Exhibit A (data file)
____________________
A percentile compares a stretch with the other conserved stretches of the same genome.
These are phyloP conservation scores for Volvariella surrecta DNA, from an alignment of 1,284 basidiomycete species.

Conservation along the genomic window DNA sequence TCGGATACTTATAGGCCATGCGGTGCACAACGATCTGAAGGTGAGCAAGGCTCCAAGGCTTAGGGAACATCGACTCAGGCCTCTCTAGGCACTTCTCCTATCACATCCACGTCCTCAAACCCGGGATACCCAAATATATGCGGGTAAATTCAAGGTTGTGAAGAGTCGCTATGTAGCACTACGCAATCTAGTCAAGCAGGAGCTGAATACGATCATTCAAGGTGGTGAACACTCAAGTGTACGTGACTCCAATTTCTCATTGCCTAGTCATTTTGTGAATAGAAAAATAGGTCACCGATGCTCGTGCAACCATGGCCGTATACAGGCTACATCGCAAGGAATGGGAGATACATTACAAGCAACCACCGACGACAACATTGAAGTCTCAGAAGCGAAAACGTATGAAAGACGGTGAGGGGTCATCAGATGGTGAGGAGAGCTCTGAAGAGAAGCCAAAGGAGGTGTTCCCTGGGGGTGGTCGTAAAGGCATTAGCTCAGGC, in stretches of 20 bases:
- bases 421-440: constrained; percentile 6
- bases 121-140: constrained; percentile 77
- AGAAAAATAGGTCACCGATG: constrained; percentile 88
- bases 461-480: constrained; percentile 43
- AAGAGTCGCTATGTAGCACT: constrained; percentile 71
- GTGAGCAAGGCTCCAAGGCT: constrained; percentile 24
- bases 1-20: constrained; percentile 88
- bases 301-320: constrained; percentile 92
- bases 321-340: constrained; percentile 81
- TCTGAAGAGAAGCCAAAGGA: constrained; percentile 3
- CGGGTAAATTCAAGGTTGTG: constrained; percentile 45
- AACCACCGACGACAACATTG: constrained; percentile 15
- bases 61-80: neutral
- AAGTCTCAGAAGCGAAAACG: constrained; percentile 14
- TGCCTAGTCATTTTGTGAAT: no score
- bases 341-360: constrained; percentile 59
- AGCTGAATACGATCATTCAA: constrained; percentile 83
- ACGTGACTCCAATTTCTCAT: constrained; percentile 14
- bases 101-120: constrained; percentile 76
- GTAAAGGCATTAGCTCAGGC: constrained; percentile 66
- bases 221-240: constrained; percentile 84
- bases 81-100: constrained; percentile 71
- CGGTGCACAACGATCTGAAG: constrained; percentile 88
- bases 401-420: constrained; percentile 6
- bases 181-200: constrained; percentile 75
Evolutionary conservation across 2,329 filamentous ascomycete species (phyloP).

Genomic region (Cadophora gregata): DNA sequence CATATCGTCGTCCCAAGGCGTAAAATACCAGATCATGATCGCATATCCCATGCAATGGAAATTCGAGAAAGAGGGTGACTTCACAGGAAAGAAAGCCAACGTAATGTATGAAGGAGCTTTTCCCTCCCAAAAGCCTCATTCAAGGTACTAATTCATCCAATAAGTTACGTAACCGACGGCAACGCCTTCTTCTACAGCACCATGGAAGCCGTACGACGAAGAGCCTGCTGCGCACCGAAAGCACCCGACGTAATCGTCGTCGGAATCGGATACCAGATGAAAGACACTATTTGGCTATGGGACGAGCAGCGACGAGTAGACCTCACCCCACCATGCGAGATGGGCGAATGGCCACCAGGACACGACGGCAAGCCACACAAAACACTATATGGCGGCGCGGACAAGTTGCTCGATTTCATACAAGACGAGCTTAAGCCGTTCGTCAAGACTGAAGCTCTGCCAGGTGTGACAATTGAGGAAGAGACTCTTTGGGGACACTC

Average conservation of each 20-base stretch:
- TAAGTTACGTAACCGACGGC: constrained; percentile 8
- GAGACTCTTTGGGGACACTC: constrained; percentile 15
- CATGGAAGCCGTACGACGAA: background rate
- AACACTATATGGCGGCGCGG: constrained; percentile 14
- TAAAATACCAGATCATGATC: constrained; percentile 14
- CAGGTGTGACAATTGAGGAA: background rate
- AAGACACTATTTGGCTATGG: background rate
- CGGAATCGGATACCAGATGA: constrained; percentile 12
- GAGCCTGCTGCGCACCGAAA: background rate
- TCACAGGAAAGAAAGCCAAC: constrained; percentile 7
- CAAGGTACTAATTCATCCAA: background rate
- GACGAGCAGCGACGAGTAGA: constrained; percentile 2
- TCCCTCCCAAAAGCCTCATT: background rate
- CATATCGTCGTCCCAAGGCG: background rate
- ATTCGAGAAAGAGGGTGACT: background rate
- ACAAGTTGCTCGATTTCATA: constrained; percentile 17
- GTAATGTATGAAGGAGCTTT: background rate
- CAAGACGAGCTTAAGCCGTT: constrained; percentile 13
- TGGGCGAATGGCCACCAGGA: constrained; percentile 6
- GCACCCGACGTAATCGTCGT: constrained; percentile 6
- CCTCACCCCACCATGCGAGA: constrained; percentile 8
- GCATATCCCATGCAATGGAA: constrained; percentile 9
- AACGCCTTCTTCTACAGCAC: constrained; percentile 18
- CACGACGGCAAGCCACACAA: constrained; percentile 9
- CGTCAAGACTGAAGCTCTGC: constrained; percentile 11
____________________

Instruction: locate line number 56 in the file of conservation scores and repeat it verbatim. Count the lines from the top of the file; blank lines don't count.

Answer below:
- CGTCAAGACTGAAGCTCTGC: constrained; percentile 11